How will it happen & what does it mean for the Toronto Maple Leafs?
In a memo released in September of this year, the Chief Operating Officer of the NHL notified all league employees of initiatives and staff changes to take effect during the 2013-2014 season. In the memo the league identified a plan to increase annual gross national revenue by $1 billion dollars by the end of three years, or in other words, in time for the 2016-2017 season. To put that type of increase in perspective, it had previously taken the league from 2005-06 to 2011-12 – or 6 years – to attain the same revenue growth. Forget linear growth, we’re talking exponential revenue growth here, folks.
Even with news breaking this afternoon of Ilya Kovalchuk’s new $60 million contract extension (potentially) with the New Jersey Devils, this 2010 free agency period has been one of the most uneventful and slow-developing offseasons in recent memory. The reason being? Despite a mediocre at best free agent group, there simply isn’t enough money to pay these guys what they’re probably worth. As one unnamed NHL General Manager put it last week: “The teams with cap don’t have cash and the teams with cash don’t have cap”. The Maple Leafs however, are fortunate enough to have both, and have the opportunity to exploit the market to their advantage.
Bad news. According to the fine folks over at CapGeek, the Chicago Blackhawks aren’t the only team facing cap penalties next season. Here are the basics: a team is allowed to surpass the official salary cap by a “bonus cushion” maxmium of 7.5% for performance bonuses, such as those written into virtually every rookie contract. However, this number is then deducted from your maximum salary cap allowance for the following season.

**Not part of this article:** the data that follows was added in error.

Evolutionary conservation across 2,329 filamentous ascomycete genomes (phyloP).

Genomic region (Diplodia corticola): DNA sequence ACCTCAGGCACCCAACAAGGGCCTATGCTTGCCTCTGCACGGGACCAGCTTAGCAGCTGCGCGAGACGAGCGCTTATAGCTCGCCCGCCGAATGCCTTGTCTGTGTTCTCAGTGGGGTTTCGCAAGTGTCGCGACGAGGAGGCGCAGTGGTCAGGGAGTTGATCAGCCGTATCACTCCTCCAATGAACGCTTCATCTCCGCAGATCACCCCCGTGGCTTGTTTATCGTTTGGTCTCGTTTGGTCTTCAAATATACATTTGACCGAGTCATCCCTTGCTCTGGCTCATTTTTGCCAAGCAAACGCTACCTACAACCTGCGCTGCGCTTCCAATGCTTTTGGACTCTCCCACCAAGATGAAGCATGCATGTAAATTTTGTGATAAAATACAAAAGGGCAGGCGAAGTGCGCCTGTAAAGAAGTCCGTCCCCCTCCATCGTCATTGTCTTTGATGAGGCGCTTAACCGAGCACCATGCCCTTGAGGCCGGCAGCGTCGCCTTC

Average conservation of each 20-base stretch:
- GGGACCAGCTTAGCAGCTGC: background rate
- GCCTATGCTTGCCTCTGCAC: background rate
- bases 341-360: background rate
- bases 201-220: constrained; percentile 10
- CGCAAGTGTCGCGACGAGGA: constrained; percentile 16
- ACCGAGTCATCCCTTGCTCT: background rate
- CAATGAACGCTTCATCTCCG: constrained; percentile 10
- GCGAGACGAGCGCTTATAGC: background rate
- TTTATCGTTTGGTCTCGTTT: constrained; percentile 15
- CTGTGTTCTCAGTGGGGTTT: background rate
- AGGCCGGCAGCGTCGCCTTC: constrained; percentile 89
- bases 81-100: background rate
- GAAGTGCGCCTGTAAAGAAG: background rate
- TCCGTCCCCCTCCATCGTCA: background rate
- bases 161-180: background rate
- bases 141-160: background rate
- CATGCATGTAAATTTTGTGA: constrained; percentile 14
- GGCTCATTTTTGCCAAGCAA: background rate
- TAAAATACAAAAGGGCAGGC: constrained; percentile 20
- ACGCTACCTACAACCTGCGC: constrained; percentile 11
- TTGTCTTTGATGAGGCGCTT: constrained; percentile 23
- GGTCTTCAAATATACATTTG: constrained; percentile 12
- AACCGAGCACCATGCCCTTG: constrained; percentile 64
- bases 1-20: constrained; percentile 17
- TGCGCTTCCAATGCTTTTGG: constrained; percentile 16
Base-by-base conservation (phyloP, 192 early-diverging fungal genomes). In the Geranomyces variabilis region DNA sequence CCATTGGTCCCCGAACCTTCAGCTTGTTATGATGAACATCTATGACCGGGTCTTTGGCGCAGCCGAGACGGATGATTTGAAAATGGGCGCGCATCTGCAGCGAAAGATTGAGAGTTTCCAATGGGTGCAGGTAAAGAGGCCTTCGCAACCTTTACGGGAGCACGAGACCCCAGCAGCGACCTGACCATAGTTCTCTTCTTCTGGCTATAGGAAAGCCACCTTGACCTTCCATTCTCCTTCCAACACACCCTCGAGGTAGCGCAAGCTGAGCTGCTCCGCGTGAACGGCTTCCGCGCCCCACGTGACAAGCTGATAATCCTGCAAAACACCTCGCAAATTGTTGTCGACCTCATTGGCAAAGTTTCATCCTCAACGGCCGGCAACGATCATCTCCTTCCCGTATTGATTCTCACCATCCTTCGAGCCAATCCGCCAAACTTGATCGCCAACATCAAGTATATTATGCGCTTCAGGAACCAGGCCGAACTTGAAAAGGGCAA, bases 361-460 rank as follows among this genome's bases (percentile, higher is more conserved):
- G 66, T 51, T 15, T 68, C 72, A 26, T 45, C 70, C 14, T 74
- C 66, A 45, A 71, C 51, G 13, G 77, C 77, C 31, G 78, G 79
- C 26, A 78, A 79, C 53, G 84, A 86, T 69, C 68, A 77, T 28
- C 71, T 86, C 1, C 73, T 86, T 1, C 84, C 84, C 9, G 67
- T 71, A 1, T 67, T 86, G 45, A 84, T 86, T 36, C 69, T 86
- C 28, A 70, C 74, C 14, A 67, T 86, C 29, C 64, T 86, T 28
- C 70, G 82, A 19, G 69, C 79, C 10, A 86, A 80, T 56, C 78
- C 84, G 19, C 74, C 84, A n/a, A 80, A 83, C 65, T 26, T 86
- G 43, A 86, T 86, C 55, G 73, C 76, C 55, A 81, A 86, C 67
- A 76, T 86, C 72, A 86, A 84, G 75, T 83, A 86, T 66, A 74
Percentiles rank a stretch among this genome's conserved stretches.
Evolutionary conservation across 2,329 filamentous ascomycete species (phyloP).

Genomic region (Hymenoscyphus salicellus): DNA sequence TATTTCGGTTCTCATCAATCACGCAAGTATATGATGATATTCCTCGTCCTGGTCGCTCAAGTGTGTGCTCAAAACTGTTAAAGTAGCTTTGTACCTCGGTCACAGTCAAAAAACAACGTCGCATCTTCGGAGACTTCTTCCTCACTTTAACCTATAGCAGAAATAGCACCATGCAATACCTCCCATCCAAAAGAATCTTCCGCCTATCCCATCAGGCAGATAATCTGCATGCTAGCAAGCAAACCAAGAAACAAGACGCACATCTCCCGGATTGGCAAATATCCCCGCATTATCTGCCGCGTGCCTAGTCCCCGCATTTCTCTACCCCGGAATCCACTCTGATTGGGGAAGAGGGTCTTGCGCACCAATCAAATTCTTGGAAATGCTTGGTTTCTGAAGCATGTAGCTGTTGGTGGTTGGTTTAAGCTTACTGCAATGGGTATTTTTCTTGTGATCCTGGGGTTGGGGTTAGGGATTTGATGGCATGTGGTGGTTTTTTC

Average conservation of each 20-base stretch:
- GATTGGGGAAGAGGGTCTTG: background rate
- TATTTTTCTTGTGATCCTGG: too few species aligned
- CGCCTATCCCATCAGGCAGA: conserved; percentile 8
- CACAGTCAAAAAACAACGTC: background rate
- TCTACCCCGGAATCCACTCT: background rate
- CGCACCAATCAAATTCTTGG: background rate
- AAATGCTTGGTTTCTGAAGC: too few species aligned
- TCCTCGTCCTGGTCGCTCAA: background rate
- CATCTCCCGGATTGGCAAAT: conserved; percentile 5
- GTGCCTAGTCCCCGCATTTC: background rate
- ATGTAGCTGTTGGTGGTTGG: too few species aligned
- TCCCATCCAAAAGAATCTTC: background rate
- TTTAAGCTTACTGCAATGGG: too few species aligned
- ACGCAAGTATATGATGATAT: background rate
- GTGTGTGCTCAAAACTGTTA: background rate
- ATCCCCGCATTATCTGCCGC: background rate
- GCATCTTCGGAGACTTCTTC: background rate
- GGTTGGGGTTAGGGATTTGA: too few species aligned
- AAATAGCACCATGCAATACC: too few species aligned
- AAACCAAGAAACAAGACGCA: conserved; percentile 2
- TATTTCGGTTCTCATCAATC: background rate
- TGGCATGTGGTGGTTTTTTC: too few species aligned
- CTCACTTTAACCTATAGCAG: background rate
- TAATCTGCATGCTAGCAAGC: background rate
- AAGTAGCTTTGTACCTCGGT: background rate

For example, since winning the Cup, the Blackhawks received plenty of media attention when it was pointed out that Toews’ bonus for the Conn Smythe, among others, would push them well over the cap limit. As a result, the Blackhawks will face a $4.157 million penalty for this upcoming season. The Maple Leafs meanwhile will also have $1.4 million deducted from their limit this coming season, thus setting an internal budget at $58 million rather than the league wide $59.4 million.
Maple Leafs’ GM Brian Burke, per the Toronto Star:
“We intend to be pushing the cap every year. We want to spend the money intelligently. We’re Big Blue, we’re going to spend to the cap.”
Now, your initial reaction to that is probably one of surprise, given Burke’s previous statements about a potential cap decline. Â Â Does that mean his statement today runs counter to the theory of a rebuilding effort?Â Â Â Â Not at all.
This proposed offer to purchase the struggling Phoenix Coyotes by Jim Balsillie may be a better possibility this time around. It may seem impossible to fathom another NHL club so close to its flagship franchise, the Leafs and the Buffalo Sabres, but it’s not jurisdiction that’s at the heart of the issue here.
It’s the salary cap, revenue and a return to the dead puck era.
When it comes to trade rumours, generally the first thing we look at is the salary cap, and how much cap space the teams in question have available.Â But how important is the cap, in order for potential trades to become reality?
Just six months ago many a grapevine was carrying rumor of NHL expansion while I lamented the integrity of a revenue bound salary cap. Even into the new season few had foreseen the sheer gravity of the global economic downturn and its impact on jobs, housing, businesses and every facet of life down to sport. Now as international markets stutter into a depression that many an analyst believe could change the face of modern capitalism forever, the NHL seems to remain steadfast in addressing itâ€™s minor successes as opposed to itâ€™s crippling and potentially devastating financial model.